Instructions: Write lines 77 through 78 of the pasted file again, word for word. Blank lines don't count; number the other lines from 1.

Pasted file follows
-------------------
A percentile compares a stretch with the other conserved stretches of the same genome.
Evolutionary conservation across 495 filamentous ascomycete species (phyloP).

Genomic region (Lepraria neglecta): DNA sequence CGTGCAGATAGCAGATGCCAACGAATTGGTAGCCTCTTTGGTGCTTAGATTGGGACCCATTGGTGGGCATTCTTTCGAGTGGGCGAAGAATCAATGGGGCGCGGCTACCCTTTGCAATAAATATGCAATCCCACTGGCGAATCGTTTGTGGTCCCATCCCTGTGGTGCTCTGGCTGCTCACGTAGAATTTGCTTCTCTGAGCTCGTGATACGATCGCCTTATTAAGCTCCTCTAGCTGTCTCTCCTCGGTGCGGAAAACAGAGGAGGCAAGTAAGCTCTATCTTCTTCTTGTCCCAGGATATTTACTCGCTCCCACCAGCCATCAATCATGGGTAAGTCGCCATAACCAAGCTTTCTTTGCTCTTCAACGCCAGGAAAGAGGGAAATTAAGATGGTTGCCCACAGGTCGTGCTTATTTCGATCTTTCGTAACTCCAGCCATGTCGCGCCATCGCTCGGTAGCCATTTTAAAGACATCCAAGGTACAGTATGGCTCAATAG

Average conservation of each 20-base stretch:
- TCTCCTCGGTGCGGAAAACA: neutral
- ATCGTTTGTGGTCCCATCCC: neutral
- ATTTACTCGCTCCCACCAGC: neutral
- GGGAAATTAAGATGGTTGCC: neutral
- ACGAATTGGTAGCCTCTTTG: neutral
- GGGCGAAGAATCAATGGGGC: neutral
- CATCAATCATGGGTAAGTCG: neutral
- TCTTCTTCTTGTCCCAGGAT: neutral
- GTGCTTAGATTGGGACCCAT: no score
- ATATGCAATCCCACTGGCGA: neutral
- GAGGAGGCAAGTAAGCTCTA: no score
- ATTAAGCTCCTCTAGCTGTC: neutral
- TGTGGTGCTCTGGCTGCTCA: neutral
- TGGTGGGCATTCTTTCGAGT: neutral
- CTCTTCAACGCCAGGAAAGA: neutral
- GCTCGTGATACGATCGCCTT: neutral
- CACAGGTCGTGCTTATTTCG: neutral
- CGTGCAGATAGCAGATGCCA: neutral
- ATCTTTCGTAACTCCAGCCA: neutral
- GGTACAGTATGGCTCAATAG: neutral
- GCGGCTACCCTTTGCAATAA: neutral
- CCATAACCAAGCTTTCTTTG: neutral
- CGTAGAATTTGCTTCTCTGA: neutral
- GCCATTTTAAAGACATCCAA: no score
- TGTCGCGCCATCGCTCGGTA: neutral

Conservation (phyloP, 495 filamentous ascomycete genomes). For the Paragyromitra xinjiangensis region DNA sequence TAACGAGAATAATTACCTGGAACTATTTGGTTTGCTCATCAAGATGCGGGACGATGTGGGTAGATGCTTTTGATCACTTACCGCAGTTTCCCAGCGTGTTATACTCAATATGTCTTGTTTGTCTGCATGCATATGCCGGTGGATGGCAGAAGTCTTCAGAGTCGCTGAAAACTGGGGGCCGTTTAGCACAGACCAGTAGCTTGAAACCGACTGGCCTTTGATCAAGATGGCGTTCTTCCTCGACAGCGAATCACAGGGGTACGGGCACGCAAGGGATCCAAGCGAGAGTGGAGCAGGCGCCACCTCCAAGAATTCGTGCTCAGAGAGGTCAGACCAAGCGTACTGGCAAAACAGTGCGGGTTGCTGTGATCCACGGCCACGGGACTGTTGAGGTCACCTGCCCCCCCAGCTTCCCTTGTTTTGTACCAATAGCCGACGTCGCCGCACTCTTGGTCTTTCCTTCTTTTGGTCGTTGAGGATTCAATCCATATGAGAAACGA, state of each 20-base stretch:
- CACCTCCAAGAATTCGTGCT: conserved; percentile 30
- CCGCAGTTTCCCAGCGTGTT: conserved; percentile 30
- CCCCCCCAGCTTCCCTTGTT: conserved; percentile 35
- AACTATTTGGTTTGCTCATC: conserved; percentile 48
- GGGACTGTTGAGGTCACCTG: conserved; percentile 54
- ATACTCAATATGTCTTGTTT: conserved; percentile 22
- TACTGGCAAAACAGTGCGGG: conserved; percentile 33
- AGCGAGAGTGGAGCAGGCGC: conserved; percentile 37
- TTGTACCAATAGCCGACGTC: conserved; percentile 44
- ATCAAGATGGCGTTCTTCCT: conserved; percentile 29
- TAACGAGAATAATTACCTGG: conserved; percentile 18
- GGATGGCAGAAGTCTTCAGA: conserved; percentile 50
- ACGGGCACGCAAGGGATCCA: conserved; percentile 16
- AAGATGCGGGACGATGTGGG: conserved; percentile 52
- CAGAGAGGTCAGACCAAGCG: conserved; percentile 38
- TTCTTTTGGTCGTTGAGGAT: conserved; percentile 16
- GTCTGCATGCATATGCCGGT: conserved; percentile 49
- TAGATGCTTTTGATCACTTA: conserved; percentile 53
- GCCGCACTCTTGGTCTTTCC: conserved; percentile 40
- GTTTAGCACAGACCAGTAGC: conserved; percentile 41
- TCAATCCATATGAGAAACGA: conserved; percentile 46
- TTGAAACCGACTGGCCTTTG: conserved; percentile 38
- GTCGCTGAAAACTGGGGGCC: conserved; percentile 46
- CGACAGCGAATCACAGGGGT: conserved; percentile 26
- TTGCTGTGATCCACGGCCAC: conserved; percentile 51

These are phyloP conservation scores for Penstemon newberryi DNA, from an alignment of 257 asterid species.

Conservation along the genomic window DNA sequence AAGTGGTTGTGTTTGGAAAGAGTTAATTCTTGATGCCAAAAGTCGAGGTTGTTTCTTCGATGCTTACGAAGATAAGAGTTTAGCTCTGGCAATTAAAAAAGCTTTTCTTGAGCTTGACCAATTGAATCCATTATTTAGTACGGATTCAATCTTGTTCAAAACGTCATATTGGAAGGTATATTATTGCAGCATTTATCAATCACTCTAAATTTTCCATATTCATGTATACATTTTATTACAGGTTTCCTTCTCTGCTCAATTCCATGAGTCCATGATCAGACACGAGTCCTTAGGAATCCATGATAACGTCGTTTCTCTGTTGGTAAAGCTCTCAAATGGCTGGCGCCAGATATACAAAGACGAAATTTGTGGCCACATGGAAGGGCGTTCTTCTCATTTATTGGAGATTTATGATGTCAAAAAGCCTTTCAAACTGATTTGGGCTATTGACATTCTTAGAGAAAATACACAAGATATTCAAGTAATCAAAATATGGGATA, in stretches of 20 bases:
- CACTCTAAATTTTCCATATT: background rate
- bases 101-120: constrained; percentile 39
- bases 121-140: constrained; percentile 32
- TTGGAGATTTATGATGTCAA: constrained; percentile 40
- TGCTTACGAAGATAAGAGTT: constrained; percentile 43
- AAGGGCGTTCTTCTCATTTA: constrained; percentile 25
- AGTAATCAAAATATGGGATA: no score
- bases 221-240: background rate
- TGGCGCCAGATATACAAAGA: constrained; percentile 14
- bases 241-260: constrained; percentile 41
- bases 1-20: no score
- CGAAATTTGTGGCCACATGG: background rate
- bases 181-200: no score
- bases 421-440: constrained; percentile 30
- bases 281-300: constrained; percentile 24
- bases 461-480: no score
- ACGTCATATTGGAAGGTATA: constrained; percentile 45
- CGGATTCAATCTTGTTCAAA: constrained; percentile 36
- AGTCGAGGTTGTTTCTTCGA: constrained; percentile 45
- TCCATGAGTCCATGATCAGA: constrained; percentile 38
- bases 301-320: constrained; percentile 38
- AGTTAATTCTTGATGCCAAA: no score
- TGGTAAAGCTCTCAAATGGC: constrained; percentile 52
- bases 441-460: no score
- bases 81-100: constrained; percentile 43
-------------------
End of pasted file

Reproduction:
- TCCATGAGTCCATGATCAGA: constrained; percentile 38
- bases 301-320: constrained; percentile 38